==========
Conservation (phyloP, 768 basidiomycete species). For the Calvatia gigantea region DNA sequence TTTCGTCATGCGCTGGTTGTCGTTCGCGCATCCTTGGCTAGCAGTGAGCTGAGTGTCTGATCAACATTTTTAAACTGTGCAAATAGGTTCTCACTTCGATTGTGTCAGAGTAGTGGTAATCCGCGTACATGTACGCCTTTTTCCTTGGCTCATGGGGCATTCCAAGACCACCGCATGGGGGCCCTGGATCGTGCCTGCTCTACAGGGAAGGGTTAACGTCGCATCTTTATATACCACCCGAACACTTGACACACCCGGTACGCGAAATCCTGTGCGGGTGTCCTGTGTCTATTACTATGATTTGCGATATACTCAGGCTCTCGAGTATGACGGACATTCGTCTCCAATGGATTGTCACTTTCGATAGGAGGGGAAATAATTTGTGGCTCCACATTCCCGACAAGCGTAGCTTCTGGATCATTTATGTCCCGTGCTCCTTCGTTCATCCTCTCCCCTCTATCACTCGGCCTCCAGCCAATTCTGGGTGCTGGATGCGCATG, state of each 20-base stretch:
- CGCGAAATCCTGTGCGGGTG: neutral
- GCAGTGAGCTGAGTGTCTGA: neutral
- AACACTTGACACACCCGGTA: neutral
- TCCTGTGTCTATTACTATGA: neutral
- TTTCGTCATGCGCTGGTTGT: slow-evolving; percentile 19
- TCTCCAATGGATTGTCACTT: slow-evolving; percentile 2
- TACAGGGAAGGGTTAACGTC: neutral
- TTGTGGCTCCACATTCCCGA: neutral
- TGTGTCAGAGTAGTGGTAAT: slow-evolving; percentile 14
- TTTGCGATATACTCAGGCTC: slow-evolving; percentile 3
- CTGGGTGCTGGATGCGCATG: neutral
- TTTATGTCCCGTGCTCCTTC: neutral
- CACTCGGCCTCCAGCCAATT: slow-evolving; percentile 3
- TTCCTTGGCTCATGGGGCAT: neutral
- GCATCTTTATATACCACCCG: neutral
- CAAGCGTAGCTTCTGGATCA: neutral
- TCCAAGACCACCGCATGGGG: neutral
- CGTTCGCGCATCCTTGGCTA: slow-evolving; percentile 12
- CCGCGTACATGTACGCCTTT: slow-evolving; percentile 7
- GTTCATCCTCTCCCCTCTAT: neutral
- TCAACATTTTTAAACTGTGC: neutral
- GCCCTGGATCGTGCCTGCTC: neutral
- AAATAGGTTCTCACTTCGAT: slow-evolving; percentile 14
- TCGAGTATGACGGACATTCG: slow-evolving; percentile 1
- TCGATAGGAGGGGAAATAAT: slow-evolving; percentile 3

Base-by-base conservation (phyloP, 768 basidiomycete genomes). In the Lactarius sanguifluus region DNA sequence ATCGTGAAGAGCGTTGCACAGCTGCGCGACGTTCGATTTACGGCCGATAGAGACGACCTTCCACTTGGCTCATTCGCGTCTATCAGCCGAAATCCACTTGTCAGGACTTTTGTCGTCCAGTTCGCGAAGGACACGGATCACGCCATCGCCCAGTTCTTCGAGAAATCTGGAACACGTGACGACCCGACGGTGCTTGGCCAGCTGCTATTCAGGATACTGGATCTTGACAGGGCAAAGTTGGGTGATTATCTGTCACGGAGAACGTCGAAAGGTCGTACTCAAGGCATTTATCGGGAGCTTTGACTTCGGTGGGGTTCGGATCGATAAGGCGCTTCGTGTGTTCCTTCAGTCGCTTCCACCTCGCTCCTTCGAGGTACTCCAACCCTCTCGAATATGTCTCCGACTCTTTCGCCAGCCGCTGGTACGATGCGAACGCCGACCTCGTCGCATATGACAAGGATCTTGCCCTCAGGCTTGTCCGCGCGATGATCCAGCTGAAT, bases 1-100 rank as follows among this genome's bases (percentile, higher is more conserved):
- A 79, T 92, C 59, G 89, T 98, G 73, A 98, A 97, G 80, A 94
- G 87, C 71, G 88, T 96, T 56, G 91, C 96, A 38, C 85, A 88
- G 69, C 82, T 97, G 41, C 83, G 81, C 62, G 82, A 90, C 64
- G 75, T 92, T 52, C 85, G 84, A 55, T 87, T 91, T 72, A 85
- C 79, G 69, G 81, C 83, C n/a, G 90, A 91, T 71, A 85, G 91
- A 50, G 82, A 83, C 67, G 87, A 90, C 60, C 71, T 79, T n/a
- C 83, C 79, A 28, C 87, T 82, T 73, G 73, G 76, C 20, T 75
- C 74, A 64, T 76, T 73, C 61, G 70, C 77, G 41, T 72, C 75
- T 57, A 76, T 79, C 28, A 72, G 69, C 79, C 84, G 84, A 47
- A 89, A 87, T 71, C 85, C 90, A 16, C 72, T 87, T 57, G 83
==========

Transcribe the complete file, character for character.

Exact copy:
Conservation (phyloP, 768 basidiomycete species). For the Calvatia gigantea region DNA sequence TTTCGTCATGCGCTGGTTGTCGTTCGCGCATCCTTGGCTAGCAGTGAGCTGAGTGTCTGATCAACATTTTTAAACTGTGCAAATAGGTTCTCACTTCGATTGTGTCAGAGTAGTGGTAATCCGCGTACATGTACGCCTTTTTCCTTGGCTCATGGGGCATTCCAAGACCACCGCATGGGGGCCCTGGATCGTGCCTGCTCTACAGGGAAGGGTTAACGTCGCATCTTTATATACCACCCGAACACTTGACACACCCGGTACGCGAAATCCTGTGCGGGTGTCCTGTGTCTATTACTATGATTTGCGATATACTCAGGCTCTCGAGTATGACGGACATTCGTCTCCAATGGATTGTCACTTTCGATAGGAGGGGAAATAATTTGTGGCTCCACATTCCCGACAAGCGTAGCTTCTGGATCATTTATGTCCCGTGCTCCTTCGTTCATCCTCTCCCCTCTATCACTCGGCCTCCAGCCAATTCTGGGTGCTGGATGCGCATG, state of each 20-base stretch:
- CGCGAAATCCTGTGCGGGTG: neutral
- GCAGTGAGCTGAGTGTCTGA: neutral
- AACACTTGACACACCCGGTA: neutral
- TCCTGTGTCTATTACTATGA: neutral
- TTTCGTCATGCGCTGGTTGT: slow-evolving; percentile 19
- TCTCCAATGGATTGTCACTT: slow-evolving; percentile 2
- TACAGGGAAGGGTTAACGTC: neutral
- TTGTGGCTCCACATTCCCGA: neutral
- TGTGTCAGAGTAGTGGTAAT: slow-evolving; percentile 14
- TTTGCGATATACTCAGGCTC: slow-evolving; percentile 3
- CTGGGTGCTGGATGCGCATG: neutral
- TTTATGTCCCGTGCTCCTTC: neutral
- CACTCGGCCTCCAGCCAATT: slow-evolving; percentile 3
- TTCCTTGGCTCATGGGGCAT: neutral
- GCATCTTTATATACCACCCG: neutral
- CAAGCGTAGCTTCTGGATCA: neutral
- TCCAAGACCACCGCATGGGG: neutral
- CGTTCGCGCATCCTTGGCTA: slow-evolving; percentile 12
- CCGCGTACATGTACGCCTTT: slow-evolving; percentile 7
- GTTCATCCTCTCCCCTCTAT: neutral
- TCAACATTTTTAAACTGTGC: neutral
- GCCCTGGATCGTGCCTGCTC: neutral
- AAATAGGTTCTCACTTCGAT: slow-evolving; percentile 14
- TCGAGTATGACGGACATTCG: slow-evolving; percentile 1
- TCGATAGGAGGGGAAATAAT: slow-evolving; percentile 3

Base-by-base conservation (phyloP, 768 basidiomycete genomes). In the Lactarius sanguifluus region DNA sequence ATCGTGAAGAGCGTTGCACAGCTGCGCGACGTTCGATTTACGGCCGATAGAGACGACCTTCCACTTGGCTCATTCGCGTCTATCAGCCGAAATCCACTTGTCAGGACTTTTGTCGTCCAGTTCGCGAAGGACACGGATCACGCCATCGCCCAGTTCTTCGAGAAATCTGGAACACGTGACGACCCGACGGTGCTTGGCCAGCTGCTATTCAGGATACTGGATCTTGACAGGGCAAAGTTGGGTGATTATCTGTCACGGAGAACGTCGAAAGGTCGTACTCAAGGCATTTATCGGGAGCTTTGACTTCGGTGGGGTTCGGATCGATAAGGCGCTTCGTGTGTTCCTTCAGTCGCTTCCACCTCGCTCCTTCGAGGTACTCCAACCCTCTCGAATATGTCTCCGACTCTTTCGCCAGCCGCTGGTACGATGCGAACGCCGACCTCGTCGCATATGACAAGGATCTTGCCCTCAGGCTTGTCCGCGCGATGATCCAGCTGAAT, bases 1-100 rank as follows among this genome's bases (percentile, higher is more conserved):
- A 79, T 92, C 59, G 89, T 98, G 73, A 98, A 97, G 80, A 94
- G 87, C 71, G 88, T 96, T 56, G 91, C 96, A 38, C 85, A 88
- G 69, C 82, T 97, G 41, C 83, G 81, C 62, G 82, A 90, C 64
- G 75, T 92, T 52, C 85, G 84, A 55, T 87, T 91, T 72, A 85
- C 79, G 69, G 81, C 83, C n/a, G 90, A 91, T 71, A 85, G 91
- A 50, G 82, A 83, C 67, G 87, A 90, C 60, C 71, T 79, T n/a
- C 83, C 79, A 28, C 87, T 82, T 73, G 73, G 76, C 20, T 75
- C 74, A 64, T 76, T 73, C 61, G 70, C 77, G 41, T 72, C 75
- T 57, A 76, T 79, C 28, A 72, G 69, C 79, C 84, G 84, A 47
- A 89, A 87, T 71, C 85, C 90, A 16, C 72, T 87, T 57, G 83